Brexit, Populism, and the Future of British Democracy

The Rt Hon David Miliband, President and CEO of the International Rescue Committee, is a former Foreign Secretary of the United Kingdom. This essay is adapted from the transcript of the 2019 Sir Martin Gilbert Memorial Lecture delivered at the Sir Martin Gilbert Learning Centre in London.



These are, by any standards, extraordinary times in the United Kingdom. There are few cool heads. So we especially miss Sir Martin Gilbert—an extraordinary Briton, brilliant scholar with an open mind, a historian who thought about the future as well as the past, a writer who dealt in complexity but made things clear, and a patriot who was also an internationalist.

The closest contact I had with Sir Martin was during my time as Foreign Secretary. I had made the decision to commemorate the work of Robert Smallbones and other Foreign Office officials who in the late 1930s and early 1940s went far beyond the bounds of government policy to deliver visas for Jews seeking to flee Germany and other parts of occupied Europe. The Foreign Office had been dilatory in recognizing this brave work. As research was being conducted in preparation for this ceremony, I asked Sir Martin for help with my remarks on the occasion. But he went further than that. He documented the deeds in question in a wonderful, short publication, entitled Beyond the Call of Duty: British Diplomats and other Britons who helped Jews Escape from Nazi Tyranny (2008).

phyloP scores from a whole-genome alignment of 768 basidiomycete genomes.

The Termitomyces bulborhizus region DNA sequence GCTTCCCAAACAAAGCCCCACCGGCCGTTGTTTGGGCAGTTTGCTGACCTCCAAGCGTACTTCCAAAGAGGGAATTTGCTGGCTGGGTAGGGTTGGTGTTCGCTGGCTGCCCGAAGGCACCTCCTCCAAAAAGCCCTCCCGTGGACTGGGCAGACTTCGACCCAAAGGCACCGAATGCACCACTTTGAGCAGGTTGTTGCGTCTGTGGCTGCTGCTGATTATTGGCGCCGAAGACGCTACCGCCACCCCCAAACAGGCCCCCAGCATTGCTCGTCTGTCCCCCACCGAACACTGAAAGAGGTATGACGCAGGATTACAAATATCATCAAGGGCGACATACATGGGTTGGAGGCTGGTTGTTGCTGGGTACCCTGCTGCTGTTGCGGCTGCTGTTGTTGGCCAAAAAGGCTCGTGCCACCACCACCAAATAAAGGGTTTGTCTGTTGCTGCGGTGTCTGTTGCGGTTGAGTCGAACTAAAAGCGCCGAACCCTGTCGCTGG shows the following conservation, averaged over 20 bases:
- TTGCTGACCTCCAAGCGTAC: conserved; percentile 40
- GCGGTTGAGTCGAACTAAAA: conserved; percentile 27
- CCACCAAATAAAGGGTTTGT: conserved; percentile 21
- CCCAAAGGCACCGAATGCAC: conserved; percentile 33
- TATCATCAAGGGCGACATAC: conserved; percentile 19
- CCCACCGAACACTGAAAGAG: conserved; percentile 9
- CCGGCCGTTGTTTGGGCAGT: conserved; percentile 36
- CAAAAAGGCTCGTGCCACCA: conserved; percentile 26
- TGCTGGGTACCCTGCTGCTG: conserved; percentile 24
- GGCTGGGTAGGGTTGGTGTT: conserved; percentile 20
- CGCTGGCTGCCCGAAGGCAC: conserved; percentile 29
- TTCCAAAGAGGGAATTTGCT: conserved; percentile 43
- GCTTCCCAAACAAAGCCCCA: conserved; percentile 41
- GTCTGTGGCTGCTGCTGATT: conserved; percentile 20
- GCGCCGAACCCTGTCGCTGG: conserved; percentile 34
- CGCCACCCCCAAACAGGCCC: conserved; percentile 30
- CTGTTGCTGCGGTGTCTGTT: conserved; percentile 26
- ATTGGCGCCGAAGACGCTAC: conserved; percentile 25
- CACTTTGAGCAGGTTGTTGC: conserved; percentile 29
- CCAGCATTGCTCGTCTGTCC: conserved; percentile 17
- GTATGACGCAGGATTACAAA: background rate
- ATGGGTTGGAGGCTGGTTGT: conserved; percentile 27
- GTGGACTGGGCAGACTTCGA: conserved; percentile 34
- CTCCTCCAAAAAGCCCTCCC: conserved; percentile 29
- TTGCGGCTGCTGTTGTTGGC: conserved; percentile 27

The pamphlet ends with a simple lesson: never underestimate the potential for ordinary people to play their part in defeating evil.

In this and other chronicles of the World War II Martin Gilbert explained how government of the people, for the people, by the people was saved for future generations—not just democracy in the form of majority rule, but the central tenets of liberal democracy.

The present essay focuses on that very subject: the precious nature of the liberal democratic idea; the wrecking ball of Brexit on our democratic norms and institutions; the “near miss event” of the attempted prorogation of Parliament; and the need for serious renewal of our democracy to defend our democracy: not just the place of referenda, but the use of deliberative forums like citizen’s assemblies, a written constitution to keep the Monarch out of politics, and protection against the virus of fake news.


Small “L”My starting point could not be more basic. The liberal (small “L”) idea is that all human beings have rights, by virtue of their humanity, that need to be protected; that there must be defenses against the abuse of power because power corrupts and absolute power corrupts absolutely; that with rights come responsibilities, that need to be exercised in ways large and small, to sustain a functioning society; and that while everyone is entitled to their own opinion, they are not entitled to their own facts, so political debate and decisionmaking should proceed in a deliberative form from those facts.

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